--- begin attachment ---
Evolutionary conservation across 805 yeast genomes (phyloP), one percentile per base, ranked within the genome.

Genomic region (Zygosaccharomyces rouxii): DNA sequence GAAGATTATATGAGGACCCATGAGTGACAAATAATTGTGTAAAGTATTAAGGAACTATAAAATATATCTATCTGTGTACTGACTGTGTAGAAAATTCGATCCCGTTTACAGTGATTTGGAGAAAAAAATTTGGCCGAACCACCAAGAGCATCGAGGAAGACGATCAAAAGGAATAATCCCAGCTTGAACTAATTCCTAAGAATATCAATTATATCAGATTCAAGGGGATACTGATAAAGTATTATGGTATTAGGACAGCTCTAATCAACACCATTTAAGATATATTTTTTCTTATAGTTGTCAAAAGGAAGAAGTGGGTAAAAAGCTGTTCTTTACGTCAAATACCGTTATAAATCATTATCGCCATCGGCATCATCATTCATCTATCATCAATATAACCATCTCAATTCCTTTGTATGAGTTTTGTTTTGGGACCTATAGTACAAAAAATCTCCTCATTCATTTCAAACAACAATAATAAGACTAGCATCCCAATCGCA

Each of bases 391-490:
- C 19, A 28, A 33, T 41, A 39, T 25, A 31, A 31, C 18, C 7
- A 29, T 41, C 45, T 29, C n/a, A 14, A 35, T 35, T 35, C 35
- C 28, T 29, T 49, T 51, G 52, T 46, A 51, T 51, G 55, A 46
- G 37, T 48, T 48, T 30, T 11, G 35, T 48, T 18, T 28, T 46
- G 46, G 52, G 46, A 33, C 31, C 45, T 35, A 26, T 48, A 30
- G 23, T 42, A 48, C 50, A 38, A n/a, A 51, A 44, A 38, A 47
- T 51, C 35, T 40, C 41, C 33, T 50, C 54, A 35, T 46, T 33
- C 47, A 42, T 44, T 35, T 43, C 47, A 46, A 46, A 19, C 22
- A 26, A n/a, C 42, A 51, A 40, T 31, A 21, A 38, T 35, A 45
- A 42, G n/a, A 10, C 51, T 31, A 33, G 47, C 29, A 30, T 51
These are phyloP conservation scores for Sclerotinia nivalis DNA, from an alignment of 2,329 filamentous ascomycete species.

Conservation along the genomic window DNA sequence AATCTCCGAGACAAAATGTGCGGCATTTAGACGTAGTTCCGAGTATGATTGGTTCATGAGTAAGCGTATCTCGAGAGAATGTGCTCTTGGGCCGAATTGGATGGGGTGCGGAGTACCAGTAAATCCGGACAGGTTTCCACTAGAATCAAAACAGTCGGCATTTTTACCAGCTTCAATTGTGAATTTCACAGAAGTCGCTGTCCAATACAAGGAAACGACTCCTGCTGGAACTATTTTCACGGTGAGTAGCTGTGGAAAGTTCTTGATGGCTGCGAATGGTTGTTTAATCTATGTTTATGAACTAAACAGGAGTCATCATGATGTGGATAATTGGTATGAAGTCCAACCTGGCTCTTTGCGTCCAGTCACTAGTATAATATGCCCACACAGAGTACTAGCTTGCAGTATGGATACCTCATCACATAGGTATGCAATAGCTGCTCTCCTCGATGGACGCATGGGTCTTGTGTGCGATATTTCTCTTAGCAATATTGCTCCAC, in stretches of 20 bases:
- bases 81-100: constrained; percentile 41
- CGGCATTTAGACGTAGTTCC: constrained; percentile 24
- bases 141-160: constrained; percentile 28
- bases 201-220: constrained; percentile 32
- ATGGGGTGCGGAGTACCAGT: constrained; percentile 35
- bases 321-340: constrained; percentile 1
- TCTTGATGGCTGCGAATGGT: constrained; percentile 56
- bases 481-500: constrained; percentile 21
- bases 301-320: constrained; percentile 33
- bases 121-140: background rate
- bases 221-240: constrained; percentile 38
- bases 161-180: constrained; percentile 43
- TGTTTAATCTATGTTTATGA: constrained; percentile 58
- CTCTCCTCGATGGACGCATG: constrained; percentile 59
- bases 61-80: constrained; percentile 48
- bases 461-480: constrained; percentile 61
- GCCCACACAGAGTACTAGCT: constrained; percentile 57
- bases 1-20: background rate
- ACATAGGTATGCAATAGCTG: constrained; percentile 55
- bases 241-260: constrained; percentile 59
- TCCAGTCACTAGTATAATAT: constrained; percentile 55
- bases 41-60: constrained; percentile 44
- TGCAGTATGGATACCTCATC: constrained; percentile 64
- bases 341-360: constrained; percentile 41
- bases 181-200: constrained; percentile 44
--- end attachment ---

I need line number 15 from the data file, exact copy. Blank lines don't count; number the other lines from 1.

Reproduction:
Conservation along the genomic window DNA sequence AATCTCCGAGACAAAATGTGCGGCATTTAGACGTAGTTCCGAGTATGATTGGTTCATGAGTAAGCGTATCTCGAGAGAATGTGCTCTTGGGCCGAATTGGATGGGGTGCGGAGTACCAGTAAATCCGGACAGGTTTCCACTAGAATCAAAACAGTCGGCATTTTTACCAGCTTCAATTGTGAATTTCACAGAAGTCGCTGTCCAATACAAGGAAACGACTCCTGCTGGAACTATTTTCACGGTGAGTAGCTGTGGAAAGTTCTTGATGGCTGCGAATGGTTGTTTAATCTATGTTTATGAACTAAACAGGAGTCATCATGATGTGGATAATTGGTATGAAGTCCAACCTGGCTCTTTGCGTCCAGTCACTAGTATAATATGCCCACACAGAGTACTAGCTTGCAGTATGGATACCTCATCACATAGGTATGCAATAGCTGCTCTCCTCGATGGACGCATGGGTCTTGTGTGCGATATTTCTCTTAGCAATATTGCTCCAC, in stretches of 20 bases: